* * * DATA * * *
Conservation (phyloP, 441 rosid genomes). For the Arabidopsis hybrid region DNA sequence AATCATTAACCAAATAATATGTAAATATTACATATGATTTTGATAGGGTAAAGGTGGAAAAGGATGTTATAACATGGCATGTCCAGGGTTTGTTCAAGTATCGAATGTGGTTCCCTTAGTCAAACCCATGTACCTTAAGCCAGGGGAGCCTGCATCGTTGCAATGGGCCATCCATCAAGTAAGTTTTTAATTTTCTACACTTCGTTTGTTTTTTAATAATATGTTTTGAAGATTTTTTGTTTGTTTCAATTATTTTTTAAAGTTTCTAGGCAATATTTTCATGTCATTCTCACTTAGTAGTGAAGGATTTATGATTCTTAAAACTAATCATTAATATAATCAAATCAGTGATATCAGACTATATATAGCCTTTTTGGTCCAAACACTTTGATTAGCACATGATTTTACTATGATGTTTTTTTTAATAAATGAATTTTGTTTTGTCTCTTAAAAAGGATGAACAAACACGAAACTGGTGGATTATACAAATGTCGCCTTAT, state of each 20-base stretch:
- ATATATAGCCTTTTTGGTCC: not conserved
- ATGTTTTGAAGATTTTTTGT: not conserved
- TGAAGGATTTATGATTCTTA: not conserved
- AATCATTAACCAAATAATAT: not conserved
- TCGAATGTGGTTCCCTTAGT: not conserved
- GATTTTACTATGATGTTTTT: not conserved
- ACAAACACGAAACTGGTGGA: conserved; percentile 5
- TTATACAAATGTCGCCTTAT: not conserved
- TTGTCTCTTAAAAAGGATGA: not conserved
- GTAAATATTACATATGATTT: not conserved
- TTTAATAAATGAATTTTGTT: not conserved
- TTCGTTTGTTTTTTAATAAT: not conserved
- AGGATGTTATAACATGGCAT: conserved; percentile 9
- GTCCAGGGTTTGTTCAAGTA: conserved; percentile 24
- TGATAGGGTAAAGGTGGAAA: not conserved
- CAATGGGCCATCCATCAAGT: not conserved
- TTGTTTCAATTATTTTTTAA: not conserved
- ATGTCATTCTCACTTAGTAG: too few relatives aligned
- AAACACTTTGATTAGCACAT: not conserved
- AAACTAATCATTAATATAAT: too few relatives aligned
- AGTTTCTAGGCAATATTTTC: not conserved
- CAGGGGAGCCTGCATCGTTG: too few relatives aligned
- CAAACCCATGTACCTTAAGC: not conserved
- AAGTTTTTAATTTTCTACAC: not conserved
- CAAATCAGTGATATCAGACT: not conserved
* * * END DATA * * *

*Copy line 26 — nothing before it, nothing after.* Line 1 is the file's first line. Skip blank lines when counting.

- CAAATCAGTGATATCAGACT: not conserved